For Wednesday, April 1st, 2020

For Wednesday:

  • Please try to prove the three properties of the definition of cardinality given in Monday’s video (you can watch the video on canvas), namely reflexivity, symmetry and transitivity of the notion of “same cardinality.”
  • Reminder that due April 3rd are the next proof quiz (see Assignments on Canvas) and any badges quizzes you want to attempt this week (see Quizzes on Canvas).  Read “Remote Structure” in the menu above for details on how these work.
  • On Wednesday, I’m going to give a LaTeX workshop.  LaTeX is a typesetting system for mathematics and its an invaluable tool to learn as a math major; and it only takes one class period to really get going.  It’s a total break from the work we’ve been doing.  Join zoom as usual and I’ll have instructions.

For Monday, March 30th (with Spring Break Update)

The Spring Break Post

  • I hope you’re all hanging in there!
  • Read my post on remote learning.
  • Read the page “Remote Structure” in the menu above for my planned structure for the rest of the course.  Read in detail!
  • Over the course of spring break, please study and attempt Badges Quizzes as they appear in Canvas (they will gradually begin to appear over break).  Each quiz is one badge, so study that badge, and then set aside 10 minutes for the quiz when you feel ready.
  • Read Hammack, 12.5 and 12.6 and do exercises.
  • Catch up anything that needs catching up (“Remote Structure” above lists resources for everything you may have missed).
  • If you’d like to form a Zoom study group (which I encourage, see my email for info on that).

For Friday, March 20th, 2020

For Friday:

  • If you are moving home etc., be aware that I’m recording lectures, which you can find on Canvas under “Media Gallery” and you can view the blackboard screenshots and other materials under “Lectures” above.  There will be no due dates until after spring break.  Please catch up as time allows!
  • Right now my plan is to make the course as adaptable to your varying circumstances as I can.  That means I will set up a synchronous, regular work schedule for those that can, with options to be asynchronous and/or uneven in worktime for those who need it.  I’ll be taking spring break to set things up for the rest of semester in this regard.
  • Read Hammack 12.4, Composition, and do exercises.
  • Do the first problem on the worksheet (visit Wednesday’s links in “Lectures” above), which I will take up on Friday.
  • When time permits, read Hammack 12.3 for a revisit of the pigeonhole principle (as I discussed in Wed’s zoom lecture).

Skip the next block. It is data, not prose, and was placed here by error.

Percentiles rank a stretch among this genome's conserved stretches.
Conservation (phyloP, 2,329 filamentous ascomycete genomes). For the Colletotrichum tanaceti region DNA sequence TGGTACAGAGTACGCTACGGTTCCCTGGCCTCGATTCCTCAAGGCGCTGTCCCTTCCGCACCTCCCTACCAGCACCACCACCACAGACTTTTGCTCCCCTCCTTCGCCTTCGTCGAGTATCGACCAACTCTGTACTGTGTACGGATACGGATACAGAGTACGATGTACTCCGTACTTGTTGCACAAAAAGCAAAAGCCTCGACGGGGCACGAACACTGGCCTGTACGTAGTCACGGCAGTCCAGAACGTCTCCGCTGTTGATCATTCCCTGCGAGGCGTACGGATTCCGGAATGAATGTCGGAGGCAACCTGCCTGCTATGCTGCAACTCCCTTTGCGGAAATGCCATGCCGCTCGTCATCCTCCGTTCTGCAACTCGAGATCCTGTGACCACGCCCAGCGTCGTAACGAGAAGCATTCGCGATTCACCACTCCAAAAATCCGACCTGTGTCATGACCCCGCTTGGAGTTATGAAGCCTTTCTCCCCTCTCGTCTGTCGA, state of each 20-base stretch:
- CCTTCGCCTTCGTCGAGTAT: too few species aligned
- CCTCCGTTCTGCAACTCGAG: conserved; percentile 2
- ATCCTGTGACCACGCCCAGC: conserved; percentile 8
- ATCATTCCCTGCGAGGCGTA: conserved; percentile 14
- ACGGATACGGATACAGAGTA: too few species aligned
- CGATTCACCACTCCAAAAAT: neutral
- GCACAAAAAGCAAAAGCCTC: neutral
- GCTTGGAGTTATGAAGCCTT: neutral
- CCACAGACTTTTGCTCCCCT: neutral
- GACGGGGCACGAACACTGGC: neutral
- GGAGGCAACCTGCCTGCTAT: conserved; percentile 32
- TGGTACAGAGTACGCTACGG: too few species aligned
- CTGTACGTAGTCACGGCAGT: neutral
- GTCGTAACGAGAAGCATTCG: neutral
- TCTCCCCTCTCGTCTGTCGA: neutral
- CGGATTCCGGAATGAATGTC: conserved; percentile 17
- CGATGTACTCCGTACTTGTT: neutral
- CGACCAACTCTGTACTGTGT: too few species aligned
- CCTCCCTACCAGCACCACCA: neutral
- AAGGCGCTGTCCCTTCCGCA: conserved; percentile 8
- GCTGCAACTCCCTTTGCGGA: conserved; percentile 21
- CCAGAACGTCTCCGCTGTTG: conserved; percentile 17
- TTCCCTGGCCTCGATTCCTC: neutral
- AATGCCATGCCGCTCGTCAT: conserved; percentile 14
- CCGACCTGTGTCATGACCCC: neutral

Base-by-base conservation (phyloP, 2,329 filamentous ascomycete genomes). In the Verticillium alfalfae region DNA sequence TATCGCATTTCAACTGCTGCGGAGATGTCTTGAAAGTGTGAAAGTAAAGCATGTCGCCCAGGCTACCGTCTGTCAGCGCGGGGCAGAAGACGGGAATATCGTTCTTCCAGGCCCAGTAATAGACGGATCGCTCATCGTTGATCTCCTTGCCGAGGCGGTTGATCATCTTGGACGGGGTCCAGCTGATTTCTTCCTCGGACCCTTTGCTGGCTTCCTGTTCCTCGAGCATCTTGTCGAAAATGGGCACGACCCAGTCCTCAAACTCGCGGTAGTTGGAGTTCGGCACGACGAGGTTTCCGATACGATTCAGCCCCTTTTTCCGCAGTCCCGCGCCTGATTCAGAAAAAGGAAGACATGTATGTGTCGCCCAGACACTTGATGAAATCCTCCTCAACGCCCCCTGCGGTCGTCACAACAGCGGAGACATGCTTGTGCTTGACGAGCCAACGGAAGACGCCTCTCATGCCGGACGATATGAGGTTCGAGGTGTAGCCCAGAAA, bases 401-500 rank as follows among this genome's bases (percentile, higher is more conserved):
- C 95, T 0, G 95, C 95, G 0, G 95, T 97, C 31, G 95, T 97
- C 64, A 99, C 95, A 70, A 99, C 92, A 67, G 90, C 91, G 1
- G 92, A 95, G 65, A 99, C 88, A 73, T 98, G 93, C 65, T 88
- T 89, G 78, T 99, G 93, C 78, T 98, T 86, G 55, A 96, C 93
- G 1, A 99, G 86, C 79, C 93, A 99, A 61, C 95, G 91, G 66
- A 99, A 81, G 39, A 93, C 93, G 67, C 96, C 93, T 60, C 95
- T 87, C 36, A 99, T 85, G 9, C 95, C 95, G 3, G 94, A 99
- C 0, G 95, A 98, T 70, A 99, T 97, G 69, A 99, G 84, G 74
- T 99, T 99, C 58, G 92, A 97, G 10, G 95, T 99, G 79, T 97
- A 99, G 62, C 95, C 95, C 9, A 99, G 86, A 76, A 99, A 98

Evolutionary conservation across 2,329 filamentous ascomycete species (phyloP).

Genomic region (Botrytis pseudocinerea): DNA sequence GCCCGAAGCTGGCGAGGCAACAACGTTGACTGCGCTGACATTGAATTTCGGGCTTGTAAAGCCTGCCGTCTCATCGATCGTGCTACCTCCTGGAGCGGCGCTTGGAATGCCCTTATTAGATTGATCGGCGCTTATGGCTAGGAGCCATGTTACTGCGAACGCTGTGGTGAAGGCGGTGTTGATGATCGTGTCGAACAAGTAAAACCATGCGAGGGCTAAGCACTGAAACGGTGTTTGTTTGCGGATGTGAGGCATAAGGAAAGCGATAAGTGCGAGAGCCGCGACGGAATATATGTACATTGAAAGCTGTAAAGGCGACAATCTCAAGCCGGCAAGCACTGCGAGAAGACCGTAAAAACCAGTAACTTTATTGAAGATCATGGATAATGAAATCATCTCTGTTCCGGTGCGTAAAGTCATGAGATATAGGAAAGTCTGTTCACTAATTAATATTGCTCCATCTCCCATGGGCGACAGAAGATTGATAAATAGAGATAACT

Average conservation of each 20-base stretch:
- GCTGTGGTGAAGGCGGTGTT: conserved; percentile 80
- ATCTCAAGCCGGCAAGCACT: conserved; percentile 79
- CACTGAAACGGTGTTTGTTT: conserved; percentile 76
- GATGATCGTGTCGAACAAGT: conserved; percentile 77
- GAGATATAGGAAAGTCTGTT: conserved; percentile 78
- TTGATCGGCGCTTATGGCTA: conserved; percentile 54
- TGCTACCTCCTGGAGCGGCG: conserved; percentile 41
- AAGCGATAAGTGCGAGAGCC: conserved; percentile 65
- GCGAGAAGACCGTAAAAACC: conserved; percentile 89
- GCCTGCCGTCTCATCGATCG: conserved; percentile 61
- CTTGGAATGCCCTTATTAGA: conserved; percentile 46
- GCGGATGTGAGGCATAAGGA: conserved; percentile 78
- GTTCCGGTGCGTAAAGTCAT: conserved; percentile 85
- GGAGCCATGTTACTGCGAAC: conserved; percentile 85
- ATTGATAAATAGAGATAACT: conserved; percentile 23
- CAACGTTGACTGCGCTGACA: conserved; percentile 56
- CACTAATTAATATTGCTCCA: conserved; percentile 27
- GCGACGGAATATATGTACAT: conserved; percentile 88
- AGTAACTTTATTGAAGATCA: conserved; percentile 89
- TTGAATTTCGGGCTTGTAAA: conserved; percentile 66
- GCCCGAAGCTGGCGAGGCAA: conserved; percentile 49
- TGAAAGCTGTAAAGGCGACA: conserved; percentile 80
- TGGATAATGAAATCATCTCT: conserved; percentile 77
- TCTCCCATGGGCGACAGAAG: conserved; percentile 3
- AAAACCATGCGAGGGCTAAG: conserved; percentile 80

• In today’s Zoom meeting I didn’t quite get to the definition of “inverse”.  I’ll get to that at the beginning of Friday, but it’s ok to work ahead!  It’s Hammack 12.5.

For Wednesday, March 18th, 2020

For Wednesday:

  • I hope you are all well.  Some of you have been missing since the move online, and I’m concerned; please email me to let me know your situation.  Also please email if you are unable to join Zoom for any reason and let me know how I can help… please just email me in general!  I’m trying to keep track of and help every one of you individually if needed.  Please rest assured that I’m dedicated to helping you succeed in this course, and we can catch up anything that is missed during the first week or two of online instruction.  Just reach out to me.
  • We continue via Zoom!  Thanks for giving feedback on the canvas survey of your preferences for how to continue.  Please log in and do that if you haven’t yet.
  • Please go over the two functions worksheets and solutions (click Lectures), comparing to your own work.
  • Read Hammack, Chapter 12.2 on proofs of injectivity and surjectivity.  The exercises from this chapter are excellent; do them.
  • Reminder:  no due dates until after spring break.  If anyone wants a zoom office hour, email me, but for now I won’t schedule them until after spring break, either, once we get a schedule in place.

For Monday, March 16th

For Monday:

  • Please fill out the survey you’ll find on Canvas, so I can get some feedback on how the shift to online is going, what I can do to help, if you would like to get paired up into zoom study groups, etc.
  • Please continue to work through the Second Functions Worksheet; here’s a google docs version.  Friday’s lecture (and all Zoom lectures) will be posted on Canvas under “Media Gallery”, and screenshots will continue to go up in the Google Pics folder, so you can review them; you’ll find this helpful for basics about functions, domain, codomain, injectivity, surjectivity and bijectivity.  On the second functions worksheet, you will also encounter new definitions (see PDF version for those), which you should try to decipher yourself.  Another resource is Hammack, Chapter 12 (although note: he does relations first, and I do relations second, which causes a little mismatch).
  • Please put your answers into the google docs version and we will try sharing these answers together in Zoom on Monday.
  • This is all a giant unexpected experiment; thank you again for your patience and willingness.

Taking care of ourselves and our community

Dear students,
Events are evolving very quickly, and for each of us, the particular pressures and anxieties are very personal and very different.  I just want to write to remind everyone that taking care of ourselves and our loved ones takes priority over grades and studies, even as classes continue.
As we move to online learning, I will try to make the rest of this class as modular and adaptable as I can.  I will record all the videos from Zoom sessions, and I will not require attendance at Zoom sessions (although I encourage and appreciate your participation if it works for you).  All future assessments will be available on Canvas and be flexible in timing (meaning, you can choose when to take the assessment from a relatively large date/time range).  I won’t set any due dates until after spring break.
I hope that your studies in this class can be a haven from the pressures you may be under right now — I certainly think of doing math as an escape.  But in any case, what I don’t want is for the pressures of this class to be adding to a difficult situation.  Please be in touch with me to discuss your personal situation with regards to the course, especially if you foresee personal circumstances interfering with your ability to continue in the course.  We still have material to cover and grades to assign, but I will be as flexible as I possibly can in getting us all to the finish line.